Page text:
And the reality is that I'm not sure I want it anyway. Part of the way that I made my peace with the Department Chair is that I disengaged from the department in some ways -- accepted the fact that she wasn't going to get anything done, understood that our mutual life would be a series of agenda-less meetings and dropped ideas and plans that never went anywhere. I spent my first three years struggling against this, and then I decided it was easier all around to just stop caring and to focus my attention on my own classes, which were within my control. And that's actually worked out quite nicely, especially since the horrible Dead Poets Society teacher went off to another school and all the current teachers are self-motivated and hard-working and thoughtful, so everything's been going along quite nicely without my having to put an oar in at all. Sure, there are departmental matters that I'd liked to see changed, but I'm not sure I would have the authority to change them in a one-year acting position anyway. And taking on the role would involve changing my attitude back to one in which I think a lot about the department as a whole, and then when the current Chair comes back, would I just be frustrated all over again?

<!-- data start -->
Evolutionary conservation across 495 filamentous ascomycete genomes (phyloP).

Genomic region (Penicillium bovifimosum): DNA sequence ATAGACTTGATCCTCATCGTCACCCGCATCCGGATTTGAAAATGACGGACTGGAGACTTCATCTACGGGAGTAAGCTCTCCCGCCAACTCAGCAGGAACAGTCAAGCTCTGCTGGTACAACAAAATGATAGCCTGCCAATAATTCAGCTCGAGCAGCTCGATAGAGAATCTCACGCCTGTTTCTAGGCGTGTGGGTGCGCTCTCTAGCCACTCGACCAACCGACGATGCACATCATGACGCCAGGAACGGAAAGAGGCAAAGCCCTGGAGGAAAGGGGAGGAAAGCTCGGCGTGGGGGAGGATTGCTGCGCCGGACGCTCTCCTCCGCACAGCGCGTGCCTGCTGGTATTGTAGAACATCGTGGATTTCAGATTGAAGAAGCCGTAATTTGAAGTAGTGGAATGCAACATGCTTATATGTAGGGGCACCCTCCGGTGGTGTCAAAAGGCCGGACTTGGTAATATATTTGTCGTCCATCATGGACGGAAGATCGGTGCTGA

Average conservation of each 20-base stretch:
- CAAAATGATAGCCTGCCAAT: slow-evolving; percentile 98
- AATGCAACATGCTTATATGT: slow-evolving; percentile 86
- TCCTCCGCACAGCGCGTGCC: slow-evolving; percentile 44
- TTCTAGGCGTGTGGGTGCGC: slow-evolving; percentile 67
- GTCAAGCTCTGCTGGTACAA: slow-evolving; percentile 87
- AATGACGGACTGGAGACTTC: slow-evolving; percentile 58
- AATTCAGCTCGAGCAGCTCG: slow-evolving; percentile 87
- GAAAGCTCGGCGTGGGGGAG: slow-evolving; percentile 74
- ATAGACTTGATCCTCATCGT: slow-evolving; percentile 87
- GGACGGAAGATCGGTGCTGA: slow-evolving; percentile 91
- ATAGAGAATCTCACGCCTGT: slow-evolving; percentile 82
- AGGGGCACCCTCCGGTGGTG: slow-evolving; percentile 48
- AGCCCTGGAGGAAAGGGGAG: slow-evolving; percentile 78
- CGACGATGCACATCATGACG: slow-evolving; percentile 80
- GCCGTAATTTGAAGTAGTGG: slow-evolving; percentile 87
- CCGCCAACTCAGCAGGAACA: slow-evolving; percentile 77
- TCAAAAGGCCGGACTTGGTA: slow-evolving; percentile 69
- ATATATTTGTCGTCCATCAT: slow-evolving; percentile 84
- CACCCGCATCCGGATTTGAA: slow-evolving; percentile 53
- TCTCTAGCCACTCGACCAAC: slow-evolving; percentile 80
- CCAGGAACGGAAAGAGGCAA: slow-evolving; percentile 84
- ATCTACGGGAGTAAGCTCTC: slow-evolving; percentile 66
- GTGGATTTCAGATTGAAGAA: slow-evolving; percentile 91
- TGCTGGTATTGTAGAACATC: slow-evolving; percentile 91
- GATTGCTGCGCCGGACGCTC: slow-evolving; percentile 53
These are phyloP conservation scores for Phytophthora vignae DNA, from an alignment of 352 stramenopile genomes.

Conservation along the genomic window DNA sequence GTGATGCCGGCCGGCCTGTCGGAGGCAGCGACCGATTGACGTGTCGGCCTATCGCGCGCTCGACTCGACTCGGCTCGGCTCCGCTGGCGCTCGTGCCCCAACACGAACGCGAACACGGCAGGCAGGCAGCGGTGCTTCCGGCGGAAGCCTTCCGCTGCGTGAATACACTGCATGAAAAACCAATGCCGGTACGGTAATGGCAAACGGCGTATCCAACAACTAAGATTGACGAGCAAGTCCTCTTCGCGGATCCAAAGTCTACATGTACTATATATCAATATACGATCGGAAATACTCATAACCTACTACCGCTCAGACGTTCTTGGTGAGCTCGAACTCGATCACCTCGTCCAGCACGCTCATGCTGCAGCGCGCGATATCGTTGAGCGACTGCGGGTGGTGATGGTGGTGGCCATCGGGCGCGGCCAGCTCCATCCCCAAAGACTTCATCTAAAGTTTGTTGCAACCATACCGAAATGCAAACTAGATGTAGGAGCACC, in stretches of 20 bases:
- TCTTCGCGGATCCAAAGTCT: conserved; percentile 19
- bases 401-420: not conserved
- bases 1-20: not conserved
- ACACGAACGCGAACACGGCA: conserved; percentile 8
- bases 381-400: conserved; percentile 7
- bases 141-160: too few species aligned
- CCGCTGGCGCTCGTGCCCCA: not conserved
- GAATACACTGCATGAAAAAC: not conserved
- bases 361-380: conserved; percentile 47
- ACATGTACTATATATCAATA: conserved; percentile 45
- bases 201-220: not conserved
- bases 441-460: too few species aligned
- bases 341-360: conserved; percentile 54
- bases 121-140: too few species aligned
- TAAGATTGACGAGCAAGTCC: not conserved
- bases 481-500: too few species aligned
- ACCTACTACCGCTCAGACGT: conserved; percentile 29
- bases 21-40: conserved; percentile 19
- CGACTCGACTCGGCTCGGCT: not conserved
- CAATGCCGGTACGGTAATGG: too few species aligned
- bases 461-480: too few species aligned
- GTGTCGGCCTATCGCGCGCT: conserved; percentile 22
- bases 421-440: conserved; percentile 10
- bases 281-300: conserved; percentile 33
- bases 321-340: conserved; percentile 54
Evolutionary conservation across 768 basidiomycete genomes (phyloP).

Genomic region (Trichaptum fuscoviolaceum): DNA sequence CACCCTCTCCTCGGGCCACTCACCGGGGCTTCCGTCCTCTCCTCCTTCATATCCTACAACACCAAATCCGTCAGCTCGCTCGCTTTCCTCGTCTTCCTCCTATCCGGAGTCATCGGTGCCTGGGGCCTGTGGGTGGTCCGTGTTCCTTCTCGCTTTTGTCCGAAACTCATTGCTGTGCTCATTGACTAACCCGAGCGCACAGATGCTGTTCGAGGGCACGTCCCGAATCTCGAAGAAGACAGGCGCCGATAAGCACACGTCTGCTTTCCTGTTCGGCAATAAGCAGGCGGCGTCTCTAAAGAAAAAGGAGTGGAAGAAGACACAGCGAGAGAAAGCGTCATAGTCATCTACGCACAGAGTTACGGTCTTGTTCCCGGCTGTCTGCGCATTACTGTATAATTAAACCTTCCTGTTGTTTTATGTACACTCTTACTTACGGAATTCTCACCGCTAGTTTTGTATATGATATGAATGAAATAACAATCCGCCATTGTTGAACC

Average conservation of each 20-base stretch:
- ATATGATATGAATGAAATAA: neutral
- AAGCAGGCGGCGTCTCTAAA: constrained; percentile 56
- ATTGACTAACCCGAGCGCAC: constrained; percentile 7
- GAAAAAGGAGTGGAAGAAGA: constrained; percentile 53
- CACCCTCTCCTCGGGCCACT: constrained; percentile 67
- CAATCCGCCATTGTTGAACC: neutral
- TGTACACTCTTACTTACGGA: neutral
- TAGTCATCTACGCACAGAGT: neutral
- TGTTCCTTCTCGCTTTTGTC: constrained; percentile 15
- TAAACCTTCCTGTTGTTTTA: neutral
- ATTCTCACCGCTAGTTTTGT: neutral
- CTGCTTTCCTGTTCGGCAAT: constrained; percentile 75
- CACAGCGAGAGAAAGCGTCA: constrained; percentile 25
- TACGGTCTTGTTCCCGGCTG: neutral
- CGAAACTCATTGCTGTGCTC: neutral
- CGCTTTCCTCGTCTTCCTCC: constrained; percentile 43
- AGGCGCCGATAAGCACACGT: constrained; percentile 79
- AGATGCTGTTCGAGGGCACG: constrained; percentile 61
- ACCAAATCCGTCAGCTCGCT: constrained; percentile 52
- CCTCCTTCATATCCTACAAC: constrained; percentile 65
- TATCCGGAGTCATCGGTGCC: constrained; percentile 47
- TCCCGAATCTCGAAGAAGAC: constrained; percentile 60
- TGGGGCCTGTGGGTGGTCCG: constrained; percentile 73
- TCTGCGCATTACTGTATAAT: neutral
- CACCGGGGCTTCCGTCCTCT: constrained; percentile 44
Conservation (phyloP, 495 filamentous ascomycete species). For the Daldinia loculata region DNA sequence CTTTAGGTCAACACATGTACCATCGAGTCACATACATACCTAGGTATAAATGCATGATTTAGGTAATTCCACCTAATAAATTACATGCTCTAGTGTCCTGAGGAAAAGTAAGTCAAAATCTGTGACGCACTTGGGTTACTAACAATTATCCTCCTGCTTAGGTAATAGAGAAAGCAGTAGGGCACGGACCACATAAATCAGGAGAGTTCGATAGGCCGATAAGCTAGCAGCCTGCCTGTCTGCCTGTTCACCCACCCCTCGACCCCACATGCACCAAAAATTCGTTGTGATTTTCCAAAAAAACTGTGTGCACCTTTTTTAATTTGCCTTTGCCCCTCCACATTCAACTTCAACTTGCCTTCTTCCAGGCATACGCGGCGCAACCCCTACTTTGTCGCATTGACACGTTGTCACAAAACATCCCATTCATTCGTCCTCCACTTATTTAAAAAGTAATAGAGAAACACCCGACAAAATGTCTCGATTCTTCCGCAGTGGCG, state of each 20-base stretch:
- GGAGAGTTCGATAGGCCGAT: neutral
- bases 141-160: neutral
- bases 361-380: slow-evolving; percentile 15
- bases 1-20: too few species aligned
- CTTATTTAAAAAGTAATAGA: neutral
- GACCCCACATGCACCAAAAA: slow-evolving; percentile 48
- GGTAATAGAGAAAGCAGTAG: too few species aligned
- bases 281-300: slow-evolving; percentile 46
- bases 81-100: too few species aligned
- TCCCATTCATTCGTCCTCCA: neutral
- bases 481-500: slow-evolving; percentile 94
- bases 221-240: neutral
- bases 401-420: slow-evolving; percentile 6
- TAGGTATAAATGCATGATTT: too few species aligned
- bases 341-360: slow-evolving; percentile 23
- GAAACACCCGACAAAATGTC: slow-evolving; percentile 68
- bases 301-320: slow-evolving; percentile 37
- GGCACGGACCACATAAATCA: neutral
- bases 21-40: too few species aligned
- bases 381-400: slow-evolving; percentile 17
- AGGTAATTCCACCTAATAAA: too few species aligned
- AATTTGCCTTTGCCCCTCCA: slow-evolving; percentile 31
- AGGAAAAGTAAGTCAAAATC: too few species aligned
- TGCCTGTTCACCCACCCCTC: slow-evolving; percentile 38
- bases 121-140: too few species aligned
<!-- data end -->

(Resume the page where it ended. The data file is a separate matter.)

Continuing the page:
Or would she come back and I would remain chair? I think that's not her plan at all, but it might be the administration's thought. It's been clear for years that they don't think she's good at her job -- indeed, this seems to be the universal judgment, perhaps with her as the one exception and perhaps not -- but FGS is fairly conflict-avoidant, and so everyone's just been hoping that something will change. Maybe her sabbatical is that change?